Idahoans Who Served at Pearl Harbor

Memorial for the USS Arizona


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December 7 was designated National Pearl Harbor Remembrance Day by the US Congress in 1994. Each year on that day, some of the few remaining survivors, veterans, and visitors from all over the world come together for a ceremony at the Pearl Harbor National Memorial in Hawaii. They remember and honor the 2,403 service members and civilians who were killed during the Japanese attack on the Pearl Harbor Naval Base on December 7, 1941. There were also 1,178 injuries in the attack, which permanently sank two US Navy battleships (the USS Arizona and the USS Utah) and destroyed 188 aircraft. The deadliest single attack was on the USS Arizona—1,177 men lost their lives.

The day after the assault, President Franklin D. Roosevelt asked the Congress to declare war on Japan.

Eleven servicemen from Idaho died in the attack on the USS Arizona. (All but one was listed as missing-in-action or lost at sea). 

In Remembrance

  • Seaman Second Class William Orville Evans, 27, of Geneva
  • Petty Officer Second Class Curtis James Haynes, 22, of Boise
  • Seaman Second Class Berry Stanley Jolley, 18, of Burley
  • Petty Officer Third Class Kenneth Frank Kennard, 23, of Payette
  • Seaman Second Class Frank Cook Loveland, 18, of Idaho Falls
  • Sergeant Second Class Byron Dalley Mason, 29, of Ririe
  • Private First Class Francis Clayton Mostek, 21, of Dover
  • Ship’s Cook Second Class Thomas Lea Owsley, 22, of Hagerman
  • Seaman Second Class Gordon Elliott Veeder, 19, of Boise
  • Seaman First Class William Alfred Shannon, 20 (hometown unknown)
  • Sergeant First Class William Arthur Marsh, 23, of Twin Falls (the only Idahoan’s body recovered)

Men Who Lived to Tell About It

Pocatello resident Patrick O’Connor survived the attack. He was a newly enlisted 17-year-old at the time, serving as a Navy baker. When the attack began, O’Connor was enjoying his day off by sleeping in. He woke up to see Japanese planes “scraping the deck.”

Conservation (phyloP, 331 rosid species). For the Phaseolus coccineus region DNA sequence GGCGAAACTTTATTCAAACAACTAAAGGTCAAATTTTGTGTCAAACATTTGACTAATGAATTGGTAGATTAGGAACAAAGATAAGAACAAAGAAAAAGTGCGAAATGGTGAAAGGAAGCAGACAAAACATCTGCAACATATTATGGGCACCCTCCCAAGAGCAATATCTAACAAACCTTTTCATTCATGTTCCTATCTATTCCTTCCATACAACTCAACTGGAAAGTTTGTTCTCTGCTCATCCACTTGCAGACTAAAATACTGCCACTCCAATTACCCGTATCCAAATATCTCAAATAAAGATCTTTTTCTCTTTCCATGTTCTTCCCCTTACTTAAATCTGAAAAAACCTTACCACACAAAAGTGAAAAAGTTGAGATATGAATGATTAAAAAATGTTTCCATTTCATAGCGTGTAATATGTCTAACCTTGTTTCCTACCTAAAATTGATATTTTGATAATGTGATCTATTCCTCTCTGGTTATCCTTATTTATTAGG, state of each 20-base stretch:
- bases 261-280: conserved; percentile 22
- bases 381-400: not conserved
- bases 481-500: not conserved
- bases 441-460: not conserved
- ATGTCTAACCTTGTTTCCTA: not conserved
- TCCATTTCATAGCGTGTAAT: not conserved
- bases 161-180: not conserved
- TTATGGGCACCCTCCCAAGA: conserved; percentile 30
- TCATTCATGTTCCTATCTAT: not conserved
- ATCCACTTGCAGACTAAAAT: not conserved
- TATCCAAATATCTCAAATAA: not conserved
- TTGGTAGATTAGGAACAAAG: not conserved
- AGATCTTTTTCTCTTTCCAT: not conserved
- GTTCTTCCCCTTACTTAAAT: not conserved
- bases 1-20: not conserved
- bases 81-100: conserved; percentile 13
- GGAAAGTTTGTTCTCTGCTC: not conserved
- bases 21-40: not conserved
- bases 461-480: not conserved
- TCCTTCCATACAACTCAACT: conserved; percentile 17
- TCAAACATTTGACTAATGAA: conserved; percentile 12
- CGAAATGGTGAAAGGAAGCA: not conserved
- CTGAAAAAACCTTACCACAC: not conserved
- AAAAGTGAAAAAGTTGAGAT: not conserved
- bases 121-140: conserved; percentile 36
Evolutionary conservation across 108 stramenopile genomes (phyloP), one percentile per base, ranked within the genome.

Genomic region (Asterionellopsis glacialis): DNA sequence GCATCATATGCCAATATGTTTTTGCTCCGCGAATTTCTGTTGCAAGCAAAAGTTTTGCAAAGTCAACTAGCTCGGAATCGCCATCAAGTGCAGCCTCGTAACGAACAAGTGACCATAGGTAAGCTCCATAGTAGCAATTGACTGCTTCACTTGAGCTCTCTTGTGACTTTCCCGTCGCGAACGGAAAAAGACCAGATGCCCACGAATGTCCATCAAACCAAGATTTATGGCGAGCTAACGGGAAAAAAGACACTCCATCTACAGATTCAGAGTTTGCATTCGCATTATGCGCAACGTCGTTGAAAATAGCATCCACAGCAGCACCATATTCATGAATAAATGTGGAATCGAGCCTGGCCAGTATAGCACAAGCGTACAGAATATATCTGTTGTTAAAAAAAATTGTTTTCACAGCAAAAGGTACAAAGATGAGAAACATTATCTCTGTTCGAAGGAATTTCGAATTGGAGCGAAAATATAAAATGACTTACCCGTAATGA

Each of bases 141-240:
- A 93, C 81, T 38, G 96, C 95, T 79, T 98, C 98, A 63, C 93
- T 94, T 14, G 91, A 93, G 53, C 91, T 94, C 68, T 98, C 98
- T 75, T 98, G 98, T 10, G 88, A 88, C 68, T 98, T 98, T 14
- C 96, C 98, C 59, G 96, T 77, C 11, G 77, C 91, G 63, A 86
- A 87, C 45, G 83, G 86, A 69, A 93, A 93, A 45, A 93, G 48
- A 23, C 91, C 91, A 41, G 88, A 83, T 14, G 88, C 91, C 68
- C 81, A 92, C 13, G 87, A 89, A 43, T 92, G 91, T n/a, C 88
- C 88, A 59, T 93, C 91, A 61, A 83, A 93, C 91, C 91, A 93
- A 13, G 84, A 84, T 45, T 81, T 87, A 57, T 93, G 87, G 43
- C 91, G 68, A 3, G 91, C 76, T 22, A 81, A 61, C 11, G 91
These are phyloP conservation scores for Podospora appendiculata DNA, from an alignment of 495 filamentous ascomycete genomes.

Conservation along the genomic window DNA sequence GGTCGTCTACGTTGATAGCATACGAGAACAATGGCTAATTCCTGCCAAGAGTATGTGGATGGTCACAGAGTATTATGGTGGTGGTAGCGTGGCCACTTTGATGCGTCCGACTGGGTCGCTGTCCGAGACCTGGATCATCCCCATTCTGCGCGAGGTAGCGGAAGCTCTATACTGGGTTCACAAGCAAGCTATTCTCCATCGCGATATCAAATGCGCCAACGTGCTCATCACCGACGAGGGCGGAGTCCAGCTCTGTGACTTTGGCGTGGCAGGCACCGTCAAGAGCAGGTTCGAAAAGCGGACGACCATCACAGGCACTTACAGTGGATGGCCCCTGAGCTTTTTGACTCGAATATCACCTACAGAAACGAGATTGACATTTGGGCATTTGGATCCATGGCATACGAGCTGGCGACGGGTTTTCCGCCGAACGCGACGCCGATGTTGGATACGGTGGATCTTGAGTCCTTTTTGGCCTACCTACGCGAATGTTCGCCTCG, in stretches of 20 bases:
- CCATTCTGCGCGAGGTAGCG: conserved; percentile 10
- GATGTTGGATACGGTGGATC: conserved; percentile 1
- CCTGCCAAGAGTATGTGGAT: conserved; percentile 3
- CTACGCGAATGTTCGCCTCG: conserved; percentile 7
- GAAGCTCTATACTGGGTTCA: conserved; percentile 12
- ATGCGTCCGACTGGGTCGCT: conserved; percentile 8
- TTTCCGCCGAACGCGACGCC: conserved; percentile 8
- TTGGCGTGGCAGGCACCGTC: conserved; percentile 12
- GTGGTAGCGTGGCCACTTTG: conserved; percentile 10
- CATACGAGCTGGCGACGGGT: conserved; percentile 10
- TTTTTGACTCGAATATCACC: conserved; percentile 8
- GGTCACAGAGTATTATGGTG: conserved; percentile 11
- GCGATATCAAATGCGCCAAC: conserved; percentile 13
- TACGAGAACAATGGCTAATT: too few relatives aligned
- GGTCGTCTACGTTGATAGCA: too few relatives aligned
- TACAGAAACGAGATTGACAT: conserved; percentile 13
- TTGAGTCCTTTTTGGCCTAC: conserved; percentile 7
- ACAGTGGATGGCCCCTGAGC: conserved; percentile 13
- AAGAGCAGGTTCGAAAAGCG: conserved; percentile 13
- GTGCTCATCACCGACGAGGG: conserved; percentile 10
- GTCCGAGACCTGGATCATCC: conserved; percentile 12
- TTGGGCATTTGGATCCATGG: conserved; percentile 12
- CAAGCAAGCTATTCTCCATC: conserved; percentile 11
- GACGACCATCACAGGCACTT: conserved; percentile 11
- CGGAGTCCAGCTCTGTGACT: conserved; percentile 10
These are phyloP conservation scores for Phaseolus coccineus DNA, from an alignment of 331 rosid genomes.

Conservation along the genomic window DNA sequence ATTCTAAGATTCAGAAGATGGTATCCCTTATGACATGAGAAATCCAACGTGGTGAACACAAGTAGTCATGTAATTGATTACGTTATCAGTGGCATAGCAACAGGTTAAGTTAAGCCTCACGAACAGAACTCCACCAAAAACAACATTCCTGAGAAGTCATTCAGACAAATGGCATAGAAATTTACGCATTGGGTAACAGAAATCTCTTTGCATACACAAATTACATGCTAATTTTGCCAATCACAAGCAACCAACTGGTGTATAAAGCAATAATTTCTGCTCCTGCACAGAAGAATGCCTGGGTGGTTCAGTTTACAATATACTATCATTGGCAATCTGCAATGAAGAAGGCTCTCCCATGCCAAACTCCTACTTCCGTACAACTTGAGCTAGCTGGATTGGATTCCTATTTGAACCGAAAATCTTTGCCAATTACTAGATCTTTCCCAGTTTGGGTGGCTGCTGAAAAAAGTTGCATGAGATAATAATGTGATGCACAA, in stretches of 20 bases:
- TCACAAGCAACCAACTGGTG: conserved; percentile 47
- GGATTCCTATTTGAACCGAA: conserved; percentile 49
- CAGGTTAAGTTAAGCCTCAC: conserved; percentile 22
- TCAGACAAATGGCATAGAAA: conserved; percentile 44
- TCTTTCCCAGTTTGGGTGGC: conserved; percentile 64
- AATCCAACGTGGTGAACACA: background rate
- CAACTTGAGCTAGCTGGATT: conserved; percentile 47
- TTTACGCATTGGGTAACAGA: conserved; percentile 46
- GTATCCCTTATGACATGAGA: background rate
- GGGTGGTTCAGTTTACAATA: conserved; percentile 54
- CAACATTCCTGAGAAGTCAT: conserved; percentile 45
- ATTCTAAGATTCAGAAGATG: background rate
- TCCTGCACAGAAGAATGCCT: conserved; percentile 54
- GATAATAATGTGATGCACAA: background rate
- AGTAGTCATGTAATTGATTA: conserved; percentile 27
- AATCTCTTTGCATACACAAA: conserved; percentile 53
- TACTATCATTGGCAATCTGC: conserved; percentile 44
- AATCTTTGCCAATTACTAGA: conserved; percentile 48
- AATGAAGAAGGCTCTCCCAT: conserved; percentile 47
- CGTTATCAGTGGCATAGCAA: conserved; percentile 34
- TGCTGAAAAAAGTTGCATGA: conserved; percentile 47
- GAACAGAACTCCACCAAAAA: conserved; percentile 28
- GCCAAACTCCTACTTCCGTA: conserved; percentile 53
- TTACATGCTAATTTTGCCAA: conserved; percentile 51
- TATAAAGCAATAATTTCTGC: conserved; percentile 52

He remembered in his later years, “The planes were flying so low, we could see the pilots’ faces as they flew by!” 

O’Connor spent the days after the attack helping to make meals for some 5,000 injured and displaced soldiers. (Before the attack, he and his fellow cooks would normally feed 500 men each day.) 

Shortly before his death in 2002, O’Connor was awarded a commendation by President George W. Bush for his heroic efforts after the Pearl Harbor attack.

William Francis Beebe was another Pocatello resident who survived. He’d joined the Navy when he was 17, turning 18 in Hawaii in September of 1941. He was assigned to the USS Blue (DD-387) and was on the ship when the Japanese Navy attacked. 

During the ensuing battle, he operated one of the ship’s 5-inch guns, firing repeatedly at enemy planes. 

Beebe was later assigned to the USS Hancock and served in the Navy until shortly after V-J Day in August of 1945. Married to his wife Elaine for 68 years (they had four children and many grandchildren and great-grandchildren), he died in 2015.

We remember with deep gratitude all who served. ISI

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